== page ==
Let There Be Truth
Government, the military and industry have sunk billions into special protective measures for leadership, staff and critical systems in case of nuclear war. But for John Doe, the taxpayer who foots the bill – and his family? . . . Read on.
By Frank Williams (Journal of Civil Defense, Jan-Feb 1978)
Silent steel doors – like a scene from science fiction – lead into an outsize buried complex. They shut behind you. Deeper silence. The sleek subdivided space spread before you is encased in a heavy jacket of reinforced concrete. Utilities, clocks, furnishings are shock-mounted. Systems are redundant. Special valves protect ventilation shafts and pipes. Supplied with its own food, its own water, its own power, its own accommodations, its own fuel – completely independent of outside help – it can be a sealed-off “home” to a select group for two to four weeks. This in a brutal, close-in nuclear attack environment.
Is this protective shelter that government has built for people?
No. It is shelter that government has built for government. One of many.
Well, you might ask, where are the shelters government has built for people?
And the answer is simply that government does not build shelters like this for people. Not in the United States. Government builds them for government. For emergency operations. Some are highly sophisticated. Some are less so. Over 4,000 such shelters exist for officialdom, for the military.
But not for the people. Why? What’s to happen to the people?
Authorities in Washington have for years – with dignity, conviction and persuasion – pointed out compelling reasons for a “low-key” civil defense: It would be useless, because protection is not possible. It would be provocative, because the security afforded would cause the Soviets to take offense. “Overkill” proves that everyone would be killed many times over. It would cost billions to protect the public. We must maintain our people in a “hostage” status and exposed to annihilation to show good faith. Destruction is more effective than protection. It is pessimistic to think of nuclear attack. The whole thing is “unthinkable.” Therefore unamerican. And unimportant. It might interfere with weekends.
You might also ask – If protection is such a low priority for people then why is it such a high priority for government?
And this would be a good question. Perhaps an embarrassing one.
President Carter might well ponder it. He might ask why in a nuclear crisis carefully, laid plans exist to spirit him and his advisors quickly out of Washington and airborne where they will be out of reach of incoming nuclear weapons, why key military and government crews will fan out to buried bunkers that circle Washington? And why most of his neighbors – the children, the women, the people of Washington, D. C. – will be left to fry, sizzle and pop under the attack?
Is this the “American way”? A part of Potomac dogma?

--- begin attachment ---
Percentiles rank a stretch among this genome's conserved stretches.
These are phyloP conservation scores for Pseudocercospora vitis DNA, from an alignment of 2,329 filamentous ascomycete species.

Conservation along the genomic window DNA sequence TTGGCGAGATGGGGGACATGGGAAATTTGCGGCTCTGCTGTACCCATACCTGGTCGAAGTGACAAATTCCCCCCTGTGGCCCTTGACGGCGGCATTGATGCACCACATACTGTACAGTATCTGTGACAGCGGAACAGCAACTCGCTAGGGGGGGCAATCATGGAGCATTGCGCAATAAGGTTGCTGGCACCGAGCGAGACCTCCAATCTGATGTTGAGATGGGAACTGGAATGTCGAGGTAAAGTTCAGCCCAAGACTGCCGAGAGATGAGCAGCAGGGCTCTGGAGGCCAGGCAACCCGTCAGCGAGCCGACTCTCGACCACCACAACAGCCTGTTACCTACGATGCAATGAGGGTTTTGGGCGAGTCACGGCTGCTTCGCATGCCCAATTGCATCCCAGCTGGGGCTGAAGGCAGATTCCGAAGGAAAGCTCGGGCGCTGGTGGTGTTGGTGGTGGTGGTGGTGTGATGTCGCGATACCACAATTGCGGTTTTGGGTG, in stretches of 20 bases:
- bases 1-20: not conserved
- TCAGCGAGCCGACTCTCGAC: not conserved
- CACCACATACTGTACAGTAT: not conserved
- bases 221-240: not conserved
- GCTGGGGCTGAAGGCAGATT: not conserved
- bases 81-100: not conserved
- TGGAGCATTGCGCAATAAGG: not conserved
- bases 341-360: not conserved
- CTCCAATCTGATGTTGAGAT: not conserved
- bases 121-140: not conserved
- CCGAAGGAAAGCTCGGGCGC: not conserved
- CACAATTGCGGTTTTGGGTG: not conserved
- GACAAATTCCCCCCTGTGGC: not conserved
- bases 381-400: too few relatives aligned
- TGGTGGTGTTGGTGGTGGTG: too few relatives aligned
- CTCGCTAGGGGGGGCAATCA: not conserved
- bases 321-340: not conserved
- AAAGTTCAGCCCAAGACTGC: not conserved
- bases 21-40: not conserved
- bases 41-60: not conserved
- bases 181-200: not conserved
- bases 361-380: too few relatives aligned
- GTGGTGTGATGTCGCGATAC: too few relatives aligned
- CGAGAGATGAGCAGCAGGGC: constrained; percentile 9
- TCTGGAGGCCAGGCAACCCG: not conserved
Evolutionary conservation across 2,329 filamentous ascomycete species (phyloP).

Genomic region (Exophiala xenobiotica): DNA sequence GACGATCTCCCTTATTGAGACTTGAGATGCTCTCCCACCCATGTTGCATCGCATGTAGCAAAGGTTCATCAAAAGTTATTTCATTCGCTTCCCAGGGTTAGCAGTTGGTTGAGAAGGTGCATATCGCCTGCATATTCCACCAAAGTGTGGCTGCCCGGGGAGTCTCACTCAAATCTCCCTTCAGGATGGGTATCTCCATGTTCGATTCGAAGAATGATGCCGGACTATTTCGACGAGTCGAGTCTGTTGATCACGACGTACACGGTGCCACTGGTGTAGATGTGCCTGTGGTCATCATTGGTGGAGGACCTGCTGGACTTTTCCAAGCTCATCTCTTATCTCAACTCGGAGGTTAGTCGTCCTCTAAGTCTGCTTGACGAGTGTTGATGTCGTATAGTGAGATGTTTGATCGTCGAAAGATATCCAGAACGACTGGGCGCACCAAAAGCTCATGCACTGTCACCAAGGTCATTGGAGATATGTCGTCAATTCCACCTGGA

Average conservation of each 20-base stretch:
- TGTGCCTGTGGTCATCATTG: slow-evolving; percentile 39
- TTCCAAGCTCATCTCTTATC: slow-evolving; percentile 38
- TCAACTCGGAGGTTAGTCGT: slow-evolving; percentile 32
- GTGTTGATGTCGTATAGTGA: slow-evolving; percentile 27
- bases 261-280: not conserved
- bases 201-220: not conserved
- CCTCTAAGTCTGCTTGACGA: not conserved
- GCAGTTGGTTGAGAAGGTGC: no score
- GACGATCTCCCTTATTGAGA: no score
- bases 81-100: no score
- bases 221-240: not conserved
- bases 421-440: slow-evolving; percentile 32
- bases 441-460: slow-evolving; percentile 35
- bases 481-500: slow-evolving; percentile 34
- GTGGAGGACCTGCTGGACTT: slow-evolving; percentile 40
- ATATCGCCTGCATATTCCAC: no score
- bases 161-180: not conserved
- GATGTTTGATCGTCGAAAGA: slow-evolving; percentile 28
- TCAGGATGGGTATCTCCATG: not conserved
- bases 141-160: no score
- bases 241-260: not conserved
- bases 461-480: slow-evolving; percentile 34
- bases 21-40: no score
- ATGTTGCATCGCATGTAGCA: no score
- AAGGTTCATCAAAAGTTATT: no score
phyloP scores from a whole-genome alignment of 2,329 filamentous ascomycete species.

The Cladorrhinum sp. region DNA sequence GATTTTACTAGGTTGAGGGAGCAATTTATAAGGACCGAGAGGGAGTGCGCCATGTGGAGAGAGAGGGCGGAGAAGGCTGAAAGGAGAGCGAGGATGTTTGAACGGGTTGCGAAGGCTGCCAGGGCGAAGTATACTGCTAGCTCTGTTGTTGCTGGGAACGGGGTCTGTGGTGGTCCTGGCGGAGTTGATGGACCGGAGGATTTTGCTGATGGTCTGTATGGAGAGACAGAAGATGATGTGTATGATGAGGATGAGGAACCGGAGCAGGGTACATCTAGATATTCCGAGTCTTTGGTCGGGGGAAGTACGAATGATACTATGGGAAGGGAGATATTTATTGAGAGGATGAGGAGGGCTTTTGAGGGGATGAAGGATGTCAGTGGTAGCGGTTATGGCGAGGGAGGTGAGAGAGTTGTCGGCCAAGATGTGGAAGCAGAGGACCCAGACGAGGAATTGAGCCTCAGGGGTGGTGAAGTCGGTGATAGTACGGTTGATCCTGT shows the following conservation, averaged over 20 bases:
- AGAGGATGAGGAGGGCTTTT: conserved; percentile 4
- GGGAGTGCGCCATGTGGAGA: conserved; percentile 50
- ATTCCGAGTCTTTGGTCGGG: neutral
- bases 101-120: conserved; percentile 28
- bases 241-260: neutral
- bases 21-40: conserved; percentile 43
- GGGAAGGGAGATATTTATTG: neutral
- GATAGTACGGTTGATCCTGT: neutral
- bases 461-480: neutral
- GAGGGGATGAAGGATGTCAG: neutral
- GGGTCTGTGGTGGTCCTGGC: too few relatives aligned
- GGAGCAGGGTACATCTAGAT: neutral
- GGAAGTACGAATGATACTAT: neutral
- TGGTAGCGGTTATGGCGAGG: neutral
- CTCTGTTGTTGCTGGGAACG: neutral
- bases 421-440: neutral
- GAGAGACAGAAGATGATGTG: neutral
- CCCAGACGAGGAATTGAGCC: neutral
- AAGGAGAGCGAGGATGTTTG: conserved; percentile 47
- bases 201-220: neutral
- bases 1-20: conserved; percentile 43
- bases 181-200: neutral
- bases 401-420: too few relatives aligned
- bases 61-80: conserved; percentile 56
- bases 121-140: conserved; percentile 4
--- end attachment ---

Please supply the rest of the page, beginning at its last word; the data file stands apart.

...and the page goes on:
Perhaps the most dramatic of the government’s shelters – one which illustrates best the attention given to protecting “the vital few” – is the military North American Air Defense Command in Colorado. Buried under millions of tons of granite, tunneled over 1,000 feet into Cheyenne Mountain,’ it consists of windowless multi-story stainless steel buildings mounted on mammoth coil springs. It boasts many other special features.
It is superb protection – built obviously by those, who believe that such protection is necessary and effective and well worth the cost.
But outside Cheyenne Mountain churches, schools, homes and commercial buildings – eggshell structures– stretch across Colorado, across the United States. Those in target areas would crumble under the direct effects of nuclear explosions. Those in locations remote from explosions would for the most part offer pitifully inadequate protection against fallout. No more than “nuclear traps.” This deplorable pattern of neglect is why serious scenarios have for years predicted 100,000,000 initial deaths for the United States in an all-out nuclear attack.
What is the rationale that permits government to take taxpayer money to protect itself and to ignore the taxpayer? What moral code allows leadership to condone this protection for itself and exposure to death for those whom it serves?
Industry also gives us examples of survival preparedness. AT&T, for instance, has during the past twelve years constructed vast underground communications lines with buried, reinforced two-story control centers to serve them. These lines crisscross America, carefully avoiding cities and military installations (except for spur lines), and are built to withstand the shock of nearby nuclear detonations. Well over $1 billion has so far been spent on these lines –a good deal more on this one project alone (for cables) than the United States Government has spent during this same period to provide a civil defense agency for its 217,000,000 human charges.